Distribution of Antimicrobial Resistance and Virulence Genes within the Prophage-Associated Regions in Nosocomial Pathogens

mSphere. 2021 Aug 25;6(4):e0045221. doi: 10.1128/mSphere.00452-21. Epub 2021 Jul 7.

Abstract

Prophages are often involved in host survival strategies and contribute toward increasing the genetic diversity of the host genome. Prophages also drive horizontal propagation of various genes as vehicles. However, there are few retrospective studies contributing to the propagation of antimicrobial resistance (AMR) and virulence factor (VF) genes by prophage. We extracted the complete genome sequences of seven pathogens, including ESKAPE bacteria and Escherichia coli from a public database, and examined the distribution of both the AMR and VF genes in prophage-like regions. We found that the ratios of AMR and VF genes greatly varied among the seven species. More than 70% of Enterobacter cloacae strains had VF genes, but only 1.2% of Klebsiella pneumoniae strains had VF genes from prophages. AMR and VF genes are unlikely to exist together in the same prophage region except in E. coli and Staphylococcus aureus, and the distribution patterns of prophage types containing AMR genes are distinct from those of VF gene-carrying prophage types. AMR genes in the prophage were located near transposase and/or integrase. The prophage containing class 1 integrase possessed a significantly greater number of AMR genes than did prophages with no class 1 integrase. The results of this study present a comprehensive picture of AMR and VF genes present within, or close to, prophage-like elements and different prophage patterns between AMR- or VF-encoding prophage-like elements. IMPORTANCE Although we believe phages play an important role in horizontal gene transfer in exchanging genetic material, we do not know the distribution of the antimicrobial resistance (AMR) and/or virulence factor (VF) genes in prophages. We collected different prophage elements from the complete genome sequences of seven species-Enterococcus faecium, Staphylococcus aureus, Klebsiella pneumoniae, Acinetobacter baumannii, Pseudomonas aeruginosa, Enterobacter cloacae, and Escherichia coli-and characterized the distribution of antimicrobial resistance and virulence genes located in the prophage region. While virulence genes in prophage were species specific, antimicrobial resistance genes in prophages were highly conserved in various species. An integron structure was detected within specific prophage regions such as P1-like prophage element. Maximum of 10 antimicrobial resistance genes were found in a single prophage region, suggesting that prophages act as a reservoir for antimicrobial resistance genes. The results of this study show the different characteristic structures between AMR- or VF-encoding prophages.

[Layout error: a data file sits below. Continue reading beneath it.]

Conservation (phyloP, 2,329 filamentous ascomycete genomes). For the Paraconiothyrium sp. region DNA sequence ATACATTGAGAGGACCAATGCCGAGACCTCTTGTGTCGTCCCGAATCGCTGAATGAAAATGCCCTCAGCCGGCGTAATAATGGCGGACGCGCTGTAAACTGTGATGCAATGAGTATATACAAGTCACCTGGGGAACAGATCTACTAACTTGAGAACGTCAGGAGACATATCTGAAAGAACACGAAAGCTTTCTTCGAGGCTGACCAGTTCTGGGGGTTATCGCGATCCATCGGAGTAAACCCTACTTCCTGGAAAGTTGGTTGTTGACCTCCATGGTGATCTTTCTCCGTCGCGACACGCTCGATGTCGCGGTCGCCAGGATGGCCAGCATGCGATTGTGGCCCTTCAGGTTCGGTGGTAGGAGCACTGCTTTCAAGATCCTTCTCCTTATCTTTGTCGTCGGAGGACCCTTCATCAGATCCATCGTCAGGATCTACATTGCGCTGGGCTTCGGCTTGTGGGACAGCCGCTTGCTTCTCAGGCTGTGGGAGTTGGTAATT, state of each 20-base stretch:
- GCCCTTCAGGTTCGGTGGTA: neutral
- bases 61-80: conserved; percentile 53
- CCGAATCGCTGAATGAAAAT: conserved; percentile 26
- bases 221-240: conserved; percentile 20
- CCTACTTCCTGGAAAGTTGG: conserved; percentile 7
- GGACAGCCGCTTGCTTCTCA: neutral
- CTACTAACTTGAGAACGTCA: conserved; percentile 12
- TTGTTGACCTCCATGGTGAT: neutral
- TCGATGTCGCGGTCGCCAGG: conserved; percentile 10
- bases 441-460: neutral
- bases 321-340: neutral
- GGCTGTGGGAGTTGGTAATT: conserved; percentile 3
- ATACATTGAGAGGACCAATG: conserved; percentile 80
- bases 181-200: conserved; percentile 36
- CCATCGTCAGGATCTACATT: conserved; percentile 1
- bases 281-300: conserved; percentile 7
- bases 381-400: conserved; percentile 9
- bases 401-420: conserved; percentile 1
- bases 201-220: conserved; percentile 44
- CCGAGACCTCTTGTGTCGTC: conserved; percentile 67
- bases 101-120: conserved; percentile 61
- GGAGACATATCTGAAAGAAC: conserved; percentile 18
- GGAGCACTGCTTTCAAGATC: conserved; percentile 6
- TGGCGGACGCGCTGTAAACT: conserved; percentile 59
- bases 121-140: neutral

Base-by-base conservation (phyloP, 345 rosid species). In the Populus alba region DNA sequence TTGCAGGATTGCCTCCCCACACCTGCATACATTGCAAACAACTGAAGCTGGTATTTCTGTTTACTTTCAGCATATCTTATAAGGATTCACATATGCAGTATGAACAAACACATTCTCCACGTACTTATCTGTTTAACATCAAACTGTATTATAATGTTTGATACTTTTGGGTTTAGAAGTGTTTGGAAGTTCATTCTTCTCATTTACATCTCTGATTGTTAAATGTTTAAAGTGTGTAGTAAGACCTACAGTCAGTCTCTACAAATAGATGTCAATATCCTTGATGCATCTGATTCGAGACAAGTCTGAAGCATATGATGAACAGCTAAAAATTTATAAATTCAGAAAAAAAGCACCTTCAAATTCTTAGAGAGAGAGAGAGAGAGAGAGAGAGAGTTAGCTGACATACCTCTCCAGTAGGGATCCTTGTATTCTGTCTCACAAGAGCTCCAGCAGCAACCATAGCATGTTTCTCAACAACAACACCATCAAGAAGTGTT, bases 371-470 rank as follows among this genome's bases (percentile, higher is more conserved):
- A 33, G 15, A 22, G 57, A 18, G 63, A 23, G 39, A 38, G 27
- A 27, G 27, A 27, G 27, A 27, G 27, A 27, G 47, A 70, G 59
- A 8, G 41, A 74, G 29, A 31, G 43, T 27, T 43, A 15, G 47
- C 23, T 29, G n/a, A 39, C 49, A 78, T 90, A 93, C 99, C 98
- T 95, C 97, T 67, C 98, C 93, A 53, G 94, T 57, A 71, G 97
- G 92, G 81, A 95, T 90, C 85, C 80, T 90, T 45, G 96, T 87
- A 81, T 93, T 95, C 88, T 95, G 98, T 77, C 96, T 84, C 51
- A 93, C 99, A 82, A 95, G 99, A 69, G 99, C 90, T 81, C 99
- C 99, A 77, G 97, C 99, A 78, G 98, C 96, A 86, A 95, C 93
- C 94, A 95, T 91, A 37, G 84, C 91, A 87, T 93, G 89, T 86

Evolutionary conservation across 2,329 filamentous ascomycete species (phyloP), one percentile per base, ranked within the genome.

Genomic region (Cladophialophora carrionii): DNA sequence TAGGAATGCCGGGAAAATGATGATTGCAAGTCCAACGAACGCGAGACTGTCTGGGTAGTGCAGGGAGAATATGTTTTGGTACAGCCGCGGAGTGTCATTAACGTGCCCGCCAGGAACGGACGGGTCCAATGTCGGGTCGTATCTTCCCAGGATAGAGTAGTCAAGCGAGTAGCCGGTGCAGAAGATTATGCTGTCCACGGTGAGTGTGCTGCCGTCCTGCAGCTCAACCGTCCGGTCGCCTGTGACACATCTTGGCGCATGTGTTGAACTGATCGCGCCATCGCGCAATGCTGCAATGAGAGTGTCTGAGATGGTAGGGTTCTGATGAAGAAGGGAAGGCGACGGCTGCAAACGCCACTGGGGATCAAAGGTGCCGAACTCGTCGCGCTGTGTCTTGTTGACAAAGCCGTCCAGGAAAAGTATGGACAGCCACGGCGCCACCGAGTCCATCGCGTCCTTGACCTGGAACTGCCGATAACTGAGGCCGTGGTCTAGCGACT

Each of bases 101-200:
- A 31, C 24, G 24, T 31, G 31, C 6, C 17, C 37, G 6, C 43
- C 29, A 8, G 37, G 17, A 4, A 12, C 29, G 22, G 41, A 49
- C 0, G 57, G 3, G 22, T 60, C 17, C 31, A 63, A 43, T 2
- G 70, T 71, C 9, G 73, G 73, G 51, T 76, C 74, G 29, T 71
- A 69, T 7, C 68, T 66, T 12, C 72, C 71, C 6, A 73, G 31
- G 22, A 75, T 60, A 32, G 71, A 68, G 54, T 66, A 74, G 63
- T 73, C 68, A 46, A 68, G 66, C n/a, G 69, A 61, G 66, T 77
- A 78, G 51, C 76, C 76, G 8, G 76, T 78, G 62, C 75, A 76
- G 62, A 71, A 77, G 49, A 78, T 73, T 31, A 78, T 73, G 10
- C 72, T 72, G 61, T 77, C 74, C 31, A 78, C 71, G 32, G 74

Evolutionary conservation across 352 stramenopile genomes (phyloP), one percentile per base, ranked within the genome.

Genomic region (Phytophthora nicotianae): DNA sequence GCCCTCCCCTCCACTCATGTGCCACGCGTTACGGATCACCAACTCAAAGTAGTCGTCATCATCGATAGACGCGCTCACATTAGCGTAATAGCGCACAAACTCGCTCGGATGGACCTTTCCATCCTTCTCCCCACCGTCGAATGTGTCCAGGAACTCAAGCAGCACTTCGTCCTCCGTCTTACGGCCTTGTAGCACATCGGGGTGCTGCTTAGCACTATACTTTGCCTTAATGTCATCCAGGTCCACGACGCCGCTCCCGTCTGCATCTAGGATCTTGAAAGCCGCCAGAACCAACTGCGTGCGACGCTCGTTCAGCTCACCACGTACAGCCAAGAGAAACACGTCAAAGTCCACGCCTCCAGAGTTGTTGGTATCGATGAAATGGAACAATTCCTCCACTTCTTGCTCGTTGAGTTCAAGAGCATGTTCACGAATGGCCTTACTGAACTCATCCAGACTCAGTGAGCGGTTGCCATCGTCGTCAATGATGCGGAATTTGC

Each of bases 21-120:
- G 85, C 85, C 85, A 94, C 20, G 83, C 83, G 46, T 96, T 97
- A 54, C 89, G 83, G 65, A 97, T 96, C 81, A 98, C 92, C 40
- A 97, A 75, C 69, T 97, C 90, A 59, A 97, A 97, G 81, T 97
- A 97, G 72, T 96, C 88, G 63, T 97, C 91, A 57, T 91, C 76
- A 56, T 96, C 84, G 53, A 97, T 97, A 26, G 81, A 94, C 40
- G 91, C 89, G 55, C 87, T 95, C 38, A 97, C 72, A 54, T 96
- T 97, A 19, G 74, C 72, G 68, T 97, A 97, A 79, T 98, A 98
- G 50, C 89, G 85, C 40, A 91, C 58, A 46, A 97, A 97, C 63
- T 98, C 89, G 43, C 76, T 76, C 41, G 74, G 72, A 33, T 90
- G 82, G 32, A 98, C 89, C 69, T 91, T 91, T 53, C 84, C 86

Keywords: antimicrobial resistance; nosocomial pathogen; prophage; prophage-like element; virulence factors.

Publication types

  • Research Support, Non-U.S. Gov't

MeSH terms

  • Anti-Bacterial Agents / pharmacology*
  • Bacteria / classification
  • Bacteria / drug effects*
  • Bacteria / genetics*
  • Bacteria / pathogenicity
  • Cross Infection / microbiology*
  • Drug Resistance, Bacterial / genetics*
  • Enterobacter cloacae / drug effects
  • Enterobacter cloacae / genetics
  • Enterobacter cloacae / pathogenicity
  • Escherichia coli / drug effects
  • Escherichia coli / pathogenicity
  • Genome, Bacterial
  • Humans
  • Klebsiella pneumoniae / drug effects
  • Klebsiella pneumoniae / genetics
  • Klebsiella pneumoniae / pathogenicity
  • Prophages / genetics*
  • Virulence / drug effects
  • Virulence Factors / genetics*

Substances

  • Anti-Bacterial Agents
  • Virulence Factors